“Fine. You can stay awake. But if you could stay quiet, that would be helpful.”

 

Ha. No chance. So, what’s up first, oh grand ancient being. Some meditation? Breathing exercises?

 

Her voice dripped with what I recognised as sarcasm. This is not going to be easy. Or fun. 

 

“Well, I’m going to storm into that angry man’s office and quit.”

What? You can’t!

 

“I’m in charge. I can do what I want.”

 

I need this job.

 

“You’d be surprised at how much you don’t need in this life if you stop to think about it.”

 

OK. Well, I worked hard to get where I am.

 

“And? You put some effort into something, so you have to stick with it? This place is awful. I can feel how much you hate it here. I know how much time you waste here. It’s time to let it go.”

 

I can hear her thinking again. I try not to listen this time; it seems wrong to eavesdrop when she’s not talking directly to me. Plus, she’s not very polite about me. It - surprisingly - hurts my feelings.

I can’t just quit. What would I do?

 

“Anything. Everything,” I reply. What a stupid question, though. What else would she do with her freedom?

 

And all my bills? 

 

“What about them?”

 

I thought you said you knew everything. They need paying, obviously.

 

“There’s that word again. Need. I’ve been in your apartment. Other than the roof, about 10% of the contents of your fridge, and some warm layers - not all of them, you could clothe the entire city with your wardrobe - and you’re all set. Do you really need the rest of it? And do you really need to be here to fund a place you are hardly ever in?”

 

I suppose not, no.

 

“Then can I tell that guy where to shove his job?”

 

She hesitates for a moment, her courage building. OK. But you have to repeat everything that I say.

 

She already has the speech prepared. I dig a little into her memories and see her practising in front of her bathroom mirror. A lot. The speech gets more scathing over time. I see snippets of her time here and completely understand why. He absolutely deserves every word, but this isn’t how it works.

 

“The whole point of me sticking around is so you can rest and reset. You taking over everything won’t allow you to do that.”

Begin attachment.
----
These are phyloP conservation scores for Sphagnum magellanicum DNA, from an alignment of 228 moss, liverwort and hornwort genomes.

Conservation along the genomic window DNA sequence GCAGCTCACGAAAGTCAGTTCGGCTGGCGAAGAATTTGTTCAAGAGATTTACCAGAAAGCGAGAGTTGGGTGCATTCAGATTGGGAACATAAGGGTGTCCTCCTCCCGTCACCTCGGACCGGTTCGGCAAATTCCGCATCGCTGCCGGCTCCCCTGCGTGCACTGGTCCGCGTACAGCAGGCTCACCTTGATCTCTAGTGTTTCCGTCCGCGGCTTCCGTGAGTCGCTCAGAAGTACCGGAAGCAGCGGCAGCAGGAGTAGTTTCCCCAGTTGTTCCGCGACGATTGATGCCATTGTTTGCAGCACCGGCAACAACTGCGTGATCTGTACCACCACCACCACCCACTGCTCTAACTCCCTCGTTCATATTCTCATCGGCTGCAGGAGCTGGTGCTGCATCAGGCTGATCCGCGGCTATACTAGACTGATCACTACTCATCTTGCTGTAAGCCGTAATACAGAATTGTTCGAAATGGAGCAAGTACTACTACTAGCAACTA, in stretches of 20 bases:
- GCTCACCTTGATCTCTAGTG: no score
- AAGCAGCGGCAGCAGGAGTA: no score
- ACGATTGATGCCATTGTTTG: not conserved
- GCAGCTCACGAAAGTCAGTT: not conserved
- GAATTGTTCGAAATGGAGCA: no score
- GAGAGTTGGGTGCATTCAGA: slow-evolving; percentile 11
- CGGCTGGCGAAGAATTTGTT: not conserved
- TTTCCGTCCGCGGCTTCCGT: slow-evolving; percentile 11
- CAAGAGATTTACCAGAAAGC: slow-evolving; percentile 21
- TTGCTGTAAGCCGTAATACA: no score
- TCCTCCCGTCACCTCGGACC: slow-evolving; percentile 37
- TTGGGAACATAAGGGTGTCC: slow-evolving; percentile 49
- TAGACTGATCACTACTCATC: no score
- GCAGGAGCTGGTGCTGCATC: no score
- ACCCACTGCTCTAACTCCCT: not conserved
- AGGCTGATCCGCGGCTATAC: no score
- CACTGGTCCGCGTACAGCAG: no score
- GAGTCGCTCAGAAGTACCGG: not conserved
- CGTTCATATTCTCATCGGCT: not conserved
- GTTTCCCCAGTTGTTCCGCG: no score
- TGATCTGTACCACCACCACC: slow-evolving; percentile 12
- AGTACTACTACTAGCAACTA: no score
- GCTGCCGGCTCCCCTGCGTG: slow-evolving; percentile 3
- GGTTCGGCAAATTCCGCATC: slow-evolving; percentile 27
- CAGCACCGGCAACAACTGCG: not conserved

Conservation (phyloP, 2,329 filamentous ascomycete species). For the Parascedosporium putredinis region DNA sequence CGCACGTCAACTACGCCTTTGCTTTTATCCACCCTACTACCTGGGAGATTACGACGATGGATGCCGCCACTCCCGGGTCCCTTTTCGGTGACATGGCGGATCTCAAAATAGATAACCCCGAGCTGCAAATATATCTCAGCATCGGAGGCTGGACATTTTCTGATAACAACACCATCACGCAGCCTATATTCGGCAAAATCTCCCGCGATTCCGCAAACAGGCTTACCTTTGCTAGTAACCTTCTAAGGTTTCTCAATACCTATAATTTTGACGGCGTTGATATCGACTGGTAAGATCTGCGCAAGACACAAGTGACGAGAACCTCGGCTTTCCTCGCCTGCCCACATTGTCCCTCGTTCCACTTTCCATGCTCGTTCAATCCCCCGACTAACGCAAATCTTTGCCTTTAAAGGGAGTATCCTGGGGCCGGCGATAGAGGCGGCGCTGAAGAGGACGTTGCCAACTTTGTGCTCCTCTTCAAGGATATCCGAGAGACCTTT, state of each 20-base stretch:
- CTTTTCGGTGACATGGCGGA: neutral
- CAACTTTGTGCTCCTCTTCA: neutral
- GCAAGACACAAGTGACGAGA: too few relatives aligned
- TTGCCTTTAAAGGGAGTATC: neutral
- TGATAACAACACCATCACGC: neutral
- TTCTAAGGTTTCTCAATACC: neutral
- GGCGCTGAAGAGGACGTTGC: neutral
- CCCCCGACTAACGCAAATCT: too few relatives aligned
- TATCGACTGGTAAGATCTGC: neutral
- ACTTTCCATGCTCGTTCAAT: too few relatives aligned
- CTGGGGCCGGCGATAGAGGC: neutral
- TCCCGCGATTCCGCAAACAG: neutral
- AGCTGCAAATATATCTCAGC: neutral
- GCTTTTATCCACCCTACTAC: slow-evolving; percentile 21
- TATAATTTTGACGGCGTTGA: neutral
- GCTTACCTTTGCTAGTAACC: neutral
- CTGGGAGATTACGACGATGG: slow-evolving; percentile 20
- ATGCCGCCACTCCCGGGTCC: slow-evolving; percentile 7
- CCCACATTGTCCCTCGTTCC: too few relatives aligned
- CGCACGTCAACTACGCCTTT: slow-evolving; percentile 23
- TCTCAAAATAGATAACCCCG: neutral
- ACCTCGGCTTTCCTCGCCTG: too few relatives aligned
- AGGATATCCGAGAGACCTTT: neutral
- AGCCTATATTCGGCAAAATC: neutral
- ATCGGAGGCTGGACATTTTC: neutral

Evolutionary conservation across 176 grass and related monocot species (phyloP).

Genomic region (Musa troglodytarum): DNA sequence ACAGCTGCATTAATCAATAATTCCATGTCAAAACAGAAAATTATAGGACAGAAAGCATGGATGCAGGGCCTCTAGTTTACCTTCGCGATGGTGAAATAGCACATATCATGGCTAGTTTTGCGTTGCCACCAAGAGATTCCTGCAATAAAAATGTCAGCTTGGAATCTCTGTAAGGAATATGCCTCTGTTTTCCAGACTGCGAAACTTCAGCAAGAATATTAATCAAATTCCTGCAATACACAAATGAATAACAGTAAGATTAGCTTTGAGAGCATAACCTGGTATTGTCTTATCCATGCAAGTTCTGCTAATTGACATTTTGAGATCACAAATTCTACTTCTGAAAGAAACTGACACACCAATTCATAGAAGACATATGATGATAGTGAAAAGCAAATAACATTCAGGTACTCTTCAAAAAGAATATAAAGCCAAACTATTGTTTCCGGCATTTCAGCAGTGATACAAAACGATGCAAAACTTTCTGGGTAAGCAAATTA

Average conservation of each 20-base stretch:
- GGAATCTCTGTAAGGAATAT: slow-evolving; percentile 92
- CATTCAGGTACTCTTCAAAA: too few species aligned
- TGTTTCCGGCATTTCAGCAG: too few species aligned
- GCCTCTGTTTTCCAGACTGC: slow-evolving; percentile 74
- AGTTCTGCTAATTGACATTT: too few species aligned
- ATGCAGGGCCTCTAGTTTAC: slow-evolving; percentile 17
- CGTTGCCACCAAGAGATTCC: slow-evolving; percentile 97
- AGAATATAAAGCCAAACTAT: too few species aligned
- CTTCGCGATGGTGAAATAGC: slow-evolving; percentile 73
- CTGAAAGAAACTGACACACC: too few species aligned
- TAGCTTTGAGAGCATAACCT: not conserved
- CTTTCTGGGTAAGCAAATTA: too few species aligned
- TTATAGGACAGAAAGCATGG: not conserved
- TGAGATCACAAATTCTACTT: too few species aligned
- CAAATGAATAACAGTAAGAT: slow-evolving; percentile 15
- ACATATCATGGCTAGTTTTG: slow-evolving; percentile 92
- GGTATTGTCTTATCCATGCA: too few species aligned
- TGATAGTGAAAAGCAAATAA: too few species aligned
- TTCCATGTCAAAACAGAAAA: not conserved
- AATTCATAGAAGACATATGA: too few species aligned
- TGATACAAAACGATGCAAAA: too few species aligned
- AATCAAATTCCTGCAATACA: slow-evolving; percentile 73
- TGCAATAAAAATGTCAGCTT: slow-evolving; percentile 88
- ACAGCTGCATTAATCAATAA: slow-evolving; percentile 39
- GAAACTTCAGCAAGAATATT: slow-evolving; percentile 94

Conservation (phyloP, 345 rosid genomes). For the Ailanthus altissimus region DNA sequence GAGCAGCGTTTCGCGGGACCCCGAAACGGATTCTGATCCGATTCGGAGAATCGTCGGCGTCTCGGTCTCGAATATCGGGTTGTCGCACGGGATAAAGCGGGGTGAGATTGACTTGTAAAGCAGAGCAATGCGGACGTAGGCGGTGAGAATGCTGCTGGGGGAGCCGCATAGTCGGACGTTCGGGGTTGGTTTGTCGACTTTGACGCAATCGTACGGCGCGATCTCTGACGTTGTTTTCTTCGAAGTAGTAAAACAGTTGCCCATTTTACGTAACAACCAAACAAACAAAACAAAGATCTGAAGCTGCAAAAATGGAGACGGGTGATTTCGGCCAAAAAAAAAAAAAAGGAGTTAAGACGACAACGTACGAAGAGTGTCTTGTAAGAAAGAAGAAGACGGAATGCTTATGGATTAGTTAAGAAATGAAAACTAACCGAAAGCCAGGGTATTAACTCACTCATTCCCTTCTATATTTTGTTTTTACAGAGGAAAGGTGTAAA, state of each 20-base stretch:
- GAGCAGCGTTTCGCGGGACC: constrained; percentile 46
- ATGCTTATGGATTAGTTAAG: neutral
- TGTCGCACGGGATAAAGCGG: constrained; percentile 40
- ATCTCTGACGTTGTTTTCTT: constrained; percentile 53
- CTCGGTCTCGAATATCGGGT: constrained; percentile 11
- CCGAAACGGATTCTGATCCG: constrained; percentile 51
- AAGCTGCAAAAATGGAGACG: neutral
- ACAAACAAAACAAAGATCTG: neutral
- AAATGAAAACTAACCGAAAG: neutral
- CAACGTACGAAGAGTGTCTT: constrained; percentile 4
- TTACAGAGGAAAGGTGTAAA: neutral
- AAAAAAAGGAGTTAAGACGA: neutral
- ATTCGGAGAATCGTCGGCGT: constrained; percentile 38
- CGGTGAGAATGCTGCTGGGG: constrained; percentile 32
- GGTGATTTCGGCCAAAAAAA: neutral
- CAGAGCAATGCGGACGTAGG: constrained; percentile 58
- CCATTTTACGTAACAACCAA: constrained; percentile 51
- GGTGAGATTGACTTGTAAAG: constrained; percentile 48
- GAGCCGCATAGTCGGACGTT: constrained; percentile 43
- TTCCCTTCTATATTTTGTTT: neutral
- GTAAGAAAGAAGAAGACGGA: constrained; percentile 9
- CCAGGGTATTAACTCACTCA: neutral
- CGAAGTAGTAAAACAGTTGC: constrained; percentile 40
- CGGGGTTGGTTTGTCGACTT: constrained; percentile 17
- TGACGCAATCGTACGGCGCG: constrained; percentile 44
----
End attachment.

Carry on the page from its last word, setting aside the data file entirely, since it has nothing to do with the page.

I’m not taking over everything. You’re in my mind - you can see how important this moment is to me. Let me do this one thing, and then I’ll take a backseat. Unless you decide to do something else outrageous. 

 

“I don’t have to listen to you, you know. Just because you’re conscious doesn’t mean you have any control.”

 

Oh, really? 

 

I can hear her mind whirring with an effort I’ve never experienced before. I’m so pulled into this tornado of concentration I don’t notice Alicia’s arm lift up, pull back, and swing. 

 

“Ouch!” The slap landed solidly on Alicia’s cheek. My cheek. This whole situation is so much more confusing when the host refuses to let go. I don’t know how she managed to take control of her arm, but she’s made her point. 

 

“Fine. I’ll say what you want me to. Then it’s my turn to work my magic.”

 

Fine.

 

I didn’t expect him to cry. She really went for his receding hairline, which I didn’t think was entirely relevant and was unnecessarily cruel. But I got to see more of who he was as a person through Alicia’s lens. Yes, human experiences are inherently flawed by their perspective, but even if only half of it was true, he deserved every word. 

 

Oh. My. God. That felt so good! What next? What next?

Options

What should they do next?

Pack a bag and jet off somewhere (25%)

Give away all of Alicia's belongings (50%)

Start living Alicia's childhood dream (25%)

Finale

Alicia takes to the donation of all her possessions better than I expected. Well, apart from the porcelain cat. We argue for over an hour over that.

 

“You don’t even like cats. Why hold on to it?”

 

Who said I didn’t like cats?

 

“Well, you apparently don’t like hares, so I figured that would transfer to other small, furry, defenceless creatures.”

 

Firstly, if you think a cat is defenceless, you’ve clearly never met one.

 

I shrug her shoulders. “Fair point.”

 

And why do you think I don’t like hares?

 

“I suppose mowing one down with your car was the first clue. The complete lack of remorse, too.”

 

Who says I don’t feel remorse?

 

“I’m in your mind, Alicia. I can see and feel everything.”

 

Your parasitic little powers must be on the fritz because you’re wrong.